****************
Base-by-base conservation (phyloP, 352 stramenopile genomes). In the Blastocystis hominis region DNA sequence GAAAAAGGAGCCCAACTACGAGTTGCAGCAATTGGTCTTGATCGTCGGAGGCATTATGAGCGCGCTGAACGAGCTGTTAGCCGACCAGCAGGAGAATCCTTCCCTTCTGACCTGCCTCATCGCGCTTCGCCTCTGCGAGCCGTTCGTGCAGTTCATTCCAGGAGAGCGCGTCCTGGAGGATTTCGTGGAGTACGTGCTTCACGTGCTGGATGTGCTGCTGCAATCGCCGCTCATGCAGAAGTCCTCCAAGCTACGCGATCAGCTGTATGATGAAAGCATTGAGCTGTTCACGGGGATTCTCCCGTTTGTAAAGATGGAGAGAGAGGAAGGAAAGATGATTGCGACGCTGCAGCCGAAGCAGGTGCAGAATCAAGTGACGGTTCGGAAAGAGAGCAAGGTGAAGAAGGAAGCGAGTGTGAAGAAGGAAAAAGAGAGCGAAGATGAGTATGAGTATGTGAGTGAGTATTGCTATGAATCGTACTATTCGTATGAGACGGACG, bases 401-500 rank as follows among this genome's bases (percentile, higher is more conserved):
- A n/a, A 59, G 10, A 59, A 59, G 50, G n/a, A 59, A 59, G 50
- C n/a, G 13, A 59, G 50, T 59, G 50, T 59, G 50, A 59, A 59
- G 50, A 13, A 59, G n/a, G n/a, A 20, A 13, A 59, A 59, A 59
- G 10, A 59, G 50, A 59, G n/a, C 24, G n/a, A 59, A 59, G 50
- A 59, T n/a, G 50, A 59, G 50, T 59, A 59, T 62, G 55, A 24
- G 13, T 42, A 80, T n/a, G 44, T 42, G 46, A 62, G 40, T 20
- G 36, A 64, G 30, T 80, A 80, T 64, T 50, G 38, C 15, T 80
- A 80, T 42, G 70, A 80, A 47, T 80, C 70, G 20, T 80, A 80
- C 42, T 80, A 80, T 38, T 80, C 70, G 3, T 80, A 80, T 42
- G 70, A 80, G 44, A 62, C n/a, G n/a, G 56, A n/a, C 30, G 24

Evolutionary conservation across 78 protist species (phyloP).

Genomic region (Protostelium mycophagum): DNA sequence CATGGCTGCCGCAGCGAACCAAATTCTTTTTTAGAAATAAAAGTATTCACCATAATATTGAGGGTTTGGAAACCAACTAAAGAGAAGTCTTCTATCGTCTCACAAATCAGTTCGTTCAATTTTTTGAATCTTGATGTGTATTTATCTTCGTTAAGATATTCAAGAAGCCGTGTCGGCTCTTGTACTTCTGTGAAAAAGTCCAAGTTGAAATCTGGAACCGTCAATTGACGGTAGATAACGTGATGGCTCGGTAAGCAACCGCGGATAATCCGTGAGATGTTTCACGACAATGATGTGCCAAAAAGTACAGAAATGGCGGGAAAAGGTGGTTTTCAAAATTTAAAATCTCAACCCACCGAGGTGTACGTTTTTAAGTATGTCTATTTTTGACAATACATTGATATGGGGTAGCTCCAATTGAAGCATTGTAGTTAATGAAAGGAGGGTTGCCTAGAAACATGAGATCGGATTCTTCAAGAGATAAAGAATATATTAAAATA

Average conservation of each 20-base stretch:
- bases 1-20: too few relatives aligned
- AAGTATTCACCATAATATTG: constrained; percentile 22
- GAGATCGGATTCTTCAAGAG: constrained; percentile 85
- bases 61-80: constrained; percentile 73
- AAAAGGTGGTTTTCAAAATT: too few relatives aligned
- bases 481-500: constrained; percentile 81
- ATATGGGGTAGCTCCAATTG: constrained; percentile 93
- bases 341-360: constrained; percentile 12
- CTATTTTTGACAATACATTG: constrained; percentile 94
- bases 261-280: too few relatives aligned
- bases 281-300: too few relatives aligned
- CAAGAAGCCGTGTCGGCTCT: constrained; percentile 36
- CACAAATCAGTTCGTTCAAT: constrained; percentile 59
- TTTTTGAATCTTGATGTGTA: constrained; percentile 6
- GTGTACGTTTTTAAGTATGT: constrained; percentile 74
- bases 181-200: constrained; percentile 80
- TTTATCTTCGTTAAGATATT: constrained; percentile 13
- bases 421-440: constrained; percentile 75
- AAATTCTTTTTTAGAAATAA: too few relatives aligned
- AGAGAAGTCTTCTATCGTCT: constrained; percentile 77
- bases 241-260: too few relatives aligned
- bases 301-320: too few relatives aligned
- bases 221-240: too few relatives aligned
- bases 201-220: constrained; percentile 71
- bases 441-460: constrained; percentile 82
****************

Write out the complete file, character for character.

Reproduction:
Base-by-base conservation (phyloP, 352 stramenopile genomes). In the Blastocystis hominis region DNA sequence GAAAAAGGAGCCCAACTACGAGTTGCAGCAATTGGTCTTGATCGTCGGAGGCATTATGAGCGCGCTGAACGAGCTGTTAGCCGACCAGCAGGAGAATCCTTCCCTTCTGACCTGCCTCATCGCGCTTCGCCTCTGCGAGCCGTTCGTGCAGTTCATTCCAGGAGAGCGCGTCCTGGAGGATTTCGTGGAGTACGTGCTTCACGTGCTGGATGTGCTGCTGCAATCGCCGCTCATGCAGAAGTCCTCCAAGCTACGCGATCAGCTGTATGATGAAAGCATTGAGCTGTTCACGGGGATTCTCCCGTTTGTAAAGATGGAGAGAGAGGAAGGAAAGATGATTGCGACGCTGCAGCCGAAGCAGGTGCAGAATCAAGTGACGGTTCGGAAAGAGAGCAAGGTGAAGAAGGAAGCGAGTGTGAAGAAGGAAAAAGAGAGCGAAGATGAGTATGAGTATGTGAGTGAGTATTGCTATGAATCGTACTATTCGTATGAGACGGACG, bases 401-500 rank as follows among this genome's bases (percentile, higher is more conserved):
- A n/a, A 59, G 10, A 59, A 59, G 50, G n/a, A 59, A 59, G 50
- C n/a, G 13, A 59, G 50, T 59, G 50, T 59, G 50, A 59, A 59
- G 50, A 13, A 59, G n/a, G n/a, A 20, A 13, A 59, A 59, A 59
- G 10, A 59, G 50, A 59, G n/a, C 24, G n/a, A 59, A 59, G 50
- A 59, T n/a, G 50, A 59, G 50, T 59, A 59, T 62, G 55, A 24
- G 13, T 42, A 80, T n/a, G 44, T 42, G 46, A 62, G 40, T 20
- G 36, A 64, G 30, T 80, A 80, T 64, T 50, G 38, C 15, T 80
- A 80, T 42, G 70, A 80, A 47, T 80, C 70, G 20, T 80, A 80
- C 42, T 80, A 80, T 38, T 80, C 70, G 3, T 80, A 80, T 42
- G 70, A 80, G 44, A 62, C n/a, G n/a, G 56, A n/a, C 30, G 24

Evolutionary conservation across 78 protist species (phyloP).

Genomic region (Protostelium mycophagum): DNA sequence CATGGCTGCCGCAGCGAACCAAATTCTTTTTTAGAAATAAAAGTATTCACCATAATATTGAGGGTTTGGAAACCAACTAAAGAGAAGTCTTCTATCGTCTCACAAATCAGTTCGTTCAATTTTTTGAATCTTGATGTGTATTTATCTTCGTTAAGATATTCAAGAAGCCGTGTCGGCTCTTGTACTTCTGTGAAAAAGTCCAAGTTGAAATCTGGAACCGTCAATTGACGGTAGATAACGTGATGGCTCGGTAAGCAACCGCGGATAATCCGTGAGATGTTTCACGACAATGATGTGCCAAAAAGTACAGAAATGGCGGGAAAAGGTGGTTTTCAAAATTTAAAATCTCAACCCACCGAGGTGTACGTTTTTAAGTATGTCTATTTTTGACAATACATTGATATGGGGTAGCTCCAATTGAAGCATTGTAGTTAATGAAAGGAGGGTTGCCTAGAAACATGAGATCGGATTCTTCAAGAGATAAAGAATATATTAAAATA

Average conservation of each 20-base stretch:
- bases 1-20: too few relatives aligned
- AAGTATTCACCATAATATTG: constrained; percentile 22
- GAGATCGGATTCTTCAAGAG: constrained; percentile 85
- bases 61-80: constrained; percentile 73
- AAAAGGTGGTTTTCAAAATT: too few relatives aligned
- bases 481-500: constrained; percentile 81
- ATATGGGGTAGCTCCAATTG: constrained; percentile 93
- bases 341-360: constrained; percentile 12
- CTATTTTTGACAATACATTG: constrained; percentile 94
- bases 261-280: too few relatives aligned
- bases 281-300: too few relatives aligned
- CAAGAAGCCGTGTCGGCTCT: constrained; percentile 36
- CACAAATCAGTTCGTTCAAT: constrained; percentile 59
- TTTTTGAATCTTGATGTGTA: constrained; percentile 6
- GTGTACGTTTTTAAGTATGT: constrained; percentile 74
- bases 181-200: constrained; percentile 80
- TTTATCTTCGTTAAGATATT: constrained; percentile 13
- bases 421-440: constrained; percentile 75
- AAATTCTTTTTTAGAAATAA: too few relatives aligned
- AGAGAAGTCTTCTATCGTCT: constrained; percentile 77
- bases 241-260: too few relatives aligned
- bases 301-320: too few relatives aligned
- bases 221-240: too few relatives aligned
- bases 201-220: constrained; percentile 71
- bases 441-460: constrained; percentile 82